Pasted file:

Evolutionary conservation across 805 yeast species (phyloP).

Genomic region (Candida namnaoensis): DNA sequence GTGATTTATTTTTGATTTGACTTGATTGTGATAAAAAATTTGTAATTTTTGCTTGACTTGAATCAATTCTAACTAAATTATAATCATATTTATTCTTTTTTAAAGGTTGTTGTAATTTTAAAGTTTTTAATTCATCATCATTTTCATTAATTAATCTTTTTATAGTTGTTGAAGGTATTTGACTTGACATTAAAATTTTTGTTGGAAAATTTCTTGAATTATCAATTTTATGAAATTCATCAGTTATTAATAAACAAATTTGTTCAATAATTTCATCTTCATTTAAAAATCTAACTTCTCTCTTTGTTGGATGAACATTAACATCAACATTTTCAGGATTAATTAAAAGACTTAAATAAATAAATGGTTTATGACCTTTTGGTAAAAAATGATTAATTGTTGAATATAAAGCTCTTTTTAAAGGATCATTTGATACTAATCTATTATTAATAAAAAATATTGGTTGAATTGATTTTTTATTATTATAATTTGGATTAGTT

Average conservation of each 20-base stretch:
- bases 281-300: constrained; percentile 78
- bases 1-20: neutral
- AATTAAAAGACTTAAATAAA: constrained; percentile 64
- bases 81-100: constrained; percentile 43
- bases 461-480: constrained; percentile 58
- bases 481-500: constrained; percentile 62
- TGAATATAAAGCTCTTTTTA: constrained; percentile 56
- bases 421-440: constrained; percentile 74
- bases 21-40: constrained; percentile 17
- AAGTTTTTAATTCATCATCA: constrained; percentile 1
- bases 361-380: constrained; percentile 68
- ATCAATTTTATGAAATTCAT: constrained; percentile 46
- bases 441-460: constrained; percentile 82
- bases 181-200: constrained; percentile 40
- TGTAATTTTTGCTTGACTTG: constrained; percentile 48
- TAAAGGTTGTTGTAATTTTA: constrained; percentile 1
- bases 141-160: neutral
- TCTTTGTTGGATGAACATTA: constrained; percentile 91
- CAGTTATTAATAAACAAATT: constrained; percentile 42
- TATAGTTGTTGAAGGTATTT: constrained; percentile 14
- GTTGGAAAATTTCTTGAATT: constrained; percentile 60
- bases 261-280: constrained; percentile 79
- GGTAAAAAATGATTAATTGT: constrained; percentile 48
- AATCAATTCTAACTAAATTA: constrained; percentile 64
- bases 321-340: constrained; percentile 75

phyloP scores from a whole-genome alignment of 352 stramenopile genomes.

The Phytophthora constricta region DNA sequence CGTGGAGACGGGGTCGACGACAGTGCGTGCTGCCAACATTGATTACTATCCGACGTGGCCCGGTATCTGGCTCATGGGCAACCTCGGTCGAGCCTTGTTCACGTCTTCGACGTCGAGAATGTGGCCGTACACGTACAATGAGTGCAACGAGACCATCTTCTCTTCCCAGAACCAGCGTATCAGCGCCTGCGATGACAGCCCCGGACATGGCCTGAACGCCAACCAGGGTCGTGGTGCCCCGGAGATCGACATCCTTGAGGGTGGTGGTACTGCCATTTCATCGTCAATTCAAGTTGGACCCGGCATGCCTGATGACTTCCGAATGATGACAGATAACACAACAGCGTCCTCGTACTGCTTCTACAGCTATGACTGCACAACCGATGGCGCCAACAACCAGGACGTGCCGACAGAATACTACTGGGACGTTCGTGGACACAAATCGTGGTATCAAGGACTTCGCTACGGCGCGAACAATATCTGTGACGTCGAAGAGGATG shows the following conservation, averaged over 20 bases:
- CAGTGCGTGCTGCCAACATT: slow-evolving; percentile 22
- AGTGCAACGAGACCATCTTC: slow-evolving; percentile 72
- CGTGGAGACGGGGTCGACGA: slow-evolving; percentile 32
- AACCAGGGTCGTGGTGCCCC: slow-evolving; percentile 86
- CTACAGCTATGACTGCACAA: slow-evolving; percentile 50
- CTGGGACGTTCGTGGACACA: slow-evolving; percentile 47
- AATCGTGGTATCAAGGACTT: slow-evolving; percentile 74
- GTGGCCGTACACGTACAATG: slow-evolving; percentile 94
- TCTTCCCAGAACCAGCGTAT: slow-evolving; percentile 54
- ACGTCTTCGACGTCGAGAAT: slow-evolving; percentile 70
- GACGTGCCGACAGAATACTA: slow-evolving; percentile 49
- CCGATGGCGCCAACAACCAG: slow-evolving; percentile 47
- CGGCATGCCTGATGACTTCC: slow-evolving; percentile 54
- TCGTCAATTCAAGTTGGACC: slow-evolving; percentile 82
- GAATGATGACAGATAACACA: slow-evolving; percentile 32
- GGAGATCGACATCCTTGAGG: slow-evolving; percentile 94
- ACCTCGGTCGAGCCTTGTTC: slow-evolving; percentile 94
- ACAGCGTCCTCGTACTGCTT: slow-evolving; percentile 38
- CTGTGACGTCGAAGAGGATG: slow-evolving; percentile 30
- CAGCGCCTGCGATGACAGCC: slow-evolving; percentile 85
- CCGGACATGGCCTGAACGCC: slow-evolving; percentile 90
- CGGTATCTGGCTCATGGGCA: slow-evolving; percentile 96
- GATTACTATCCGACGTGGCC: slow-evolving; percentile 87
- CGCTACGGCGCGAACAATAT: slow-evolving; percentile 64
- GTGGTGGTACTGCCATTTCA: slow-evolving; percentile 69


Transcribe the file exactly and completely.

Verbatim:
Evolutionary conservation across 805 yeast species (phyloP).

Genomic region (Candida namnaoensis): DNA sequence GTGATTTATTTTTGATTTGACTTGATTGTGATAAAAAATTTGTAATTTTTGCTTGACTTGAATCAATTCTAACTAAATTATAATCATATTTATTCTTTTTTAAAGGTTGTTGTAATTTTAAAGTTTTTAATTCATCATCATTTTCATTAATTAATCTTTTTATAGTTGTTGAAGGTATTTGACTTGACATTAAAATTTTTGTTGGAAAATTTCTTGAATTATCAATTTTATGAAATTCATCAGTTATTAATAAACAAATTTGTTCAATAATTTCATCTTCATTTAAAAATCTAACTTCTCTCTTTGTTGGATGAACATTAACATCAACATTTTCAGGATTAATTAAAAGACTTAAATAAATAAATGGTTTATGACCTTTTGGTAAAAAATGATTAATTGTTGAATATAAAGCTCTTTTTAAAGGATCATTTGATACTAATCTATTATTAATAAAAAATATTGGTTGAATTGATTTTTTATTATTATAATTTGGATTAGTT

Average conservation of each 20-base stretch:
- bases 281-300: constrained; percentile 78
- bases 1-20: neutral
- AATTAAAAGACTTAAATAAA: constrained; percentile 64
- bases 81-100: constrained; percentile 43
- bases 461-480: constrained; percentile 58
- bases 481-500: constrained; percentile 62
- TGAATATAAAGCTCTTTTTA: constrained; percentile 56
- bases 421-440: constrained; percentile 74
- bases 21-40: constrained; percentile 17
- AAGTTTTTAATTCATCATCA: constrained; percentile 1
- bases 361-380: constrained; percentile 68
- ATCAATTTTATGAAATTCAT: constrained; percentile 46
- bases 441-460: constrained; percentile 82
- bases 181-200: constrained; percentile 40
- TGTAATTTTTGCTTGACTTG: constrained; percentile 48
- TAAAGGTTGTTGTAATTTTA: constrained; percentile 1
- bases 141-160: neutral
- TCTTTGTTGGATGAACATTA: constrained; percentile 91
- CAGTTATTAATAAACAAATT: constrained; percentile 42
- TATAGTTGTTGAAGGTATTT: constrained; percentile 14
- GTTGGAAAATTTCTTGAATT: constrained; percentile 60
- bases 261-280: constrained; percentile 79
- GGTAAAAAATGATTAATTGT: constrained; percentile 48
- AATCAATTCTAACTAAATTA: constrained; percentile 64
- bases 321-340: constrained; percentile 75

phyloP scores from a whole-genome alignment of 352 stramenopile genomes.

The Phytophthora constricta region DNA sequence CGTGGAGACGGGGTCGACGACAGTGCGTGCTGCCAACATTGATTACTATCCGACGTGGCCCGGTATCTGGCTCATGGGCAACCTCGGTCGAGCCTTGTTCACGTCTTCGACGTCGAGAATGTGGCCGTACACGTACAATGAGTGCAACGAGACCATCTTCTCTTCCCAGAACCAGCGTATCAGCGCCTGCGATGACAGCCCCGGACATGGCCTGAACGCCAACCAGGGTCGTGGTGCCCCGGAGATCGACATCCTTGAGGGTGGTGGTACTGCCATTTCATCGTCAATTCAAGTTGGACCCGGCATGCCTGATGACTTCCGAATGATGACAGATAACACAACAGCGTCCTCGTACTGCTTCTACAGCTATGACTGCACAACCGATGGCGCCAACAACCAGGACGTGCCGACAGAATACTACTGGGACGTTCGTGGACACAAATCGTGGTATCAAGGACTTCGCTACGGCGCGAACAATATCTGTGACGTCGAAGAGGATG shows the following conservation, averaged over 20 bases:
- CAGTGCGTGCTGCCAACATT: slow-evolving; percentile 22
- AGTGCAACGAGACCATCTTC: slow-evolving; percentile 72
- CGTGGAGACGGGGTCGACGA: slow-evolving; percentile 32
- AACCAGGGTCGTGGTGCCCC: slow-evolving; percentile 86
- CTACAGCTATGACTGCACAA: slow-evolving; percentile 50
- CTGGGACGTTCGTGGACACA: slow-evolving; percentile 47
- AATCGTGGTATCAAGGACTT: slow-evolving; percentile 74
- GTGGCCGTACACGTACAATG: slow-evolving; percentile 94
- TCTTCCCAGAACCAGCGTAT: slow-evolving; percentile 54
- ACGTCTTCGACGTCGAGAAT: slow-evolving; percentile 70
- GACGTGCCGACAGAATACTA: slow-evolving; percentile 49
- CCGATGGCGCCAACAACCAG: slow-evolving; percentile 47
- CGGCATGCCTGATGACTTCC: slow-evolving; percentile 54
- TCGTCAATTCAAGTTGGACC: slow-evolving; percentile 82
- GAATGATGACAGATAACACA: slow-evolving; percentile 32
- GGAGATCGACATCCTTGAGG: slow-evolving; percentile 94
- ACCTCGGTCGAGCCTTGTTC: slow-evolving; percentile 94
- ACAGCGTCCTCGTACTGCTT: slow-evolving; percentile 38
- CTGTGACGTCGAAGAGGATG: slow-evolving; percentile 30
- CAGCGCCTGCGATGACAGCC: slow-evolving; percentile 85
- CCGGACATGGCCTGAACGCC: slow-evolving; percentile 90
- CGGTATCTGGCTCATGGGCA: slow-evolving; percentile 96
- GATTACTATCCGACGTGGCC: slow-evolving; percentile 87
- CGCTACGGCGCGAACAATAT: slow-evolving; percentile 64
- GTGGTGGTACTGCCATTTCA: slow-evolving; percentile 69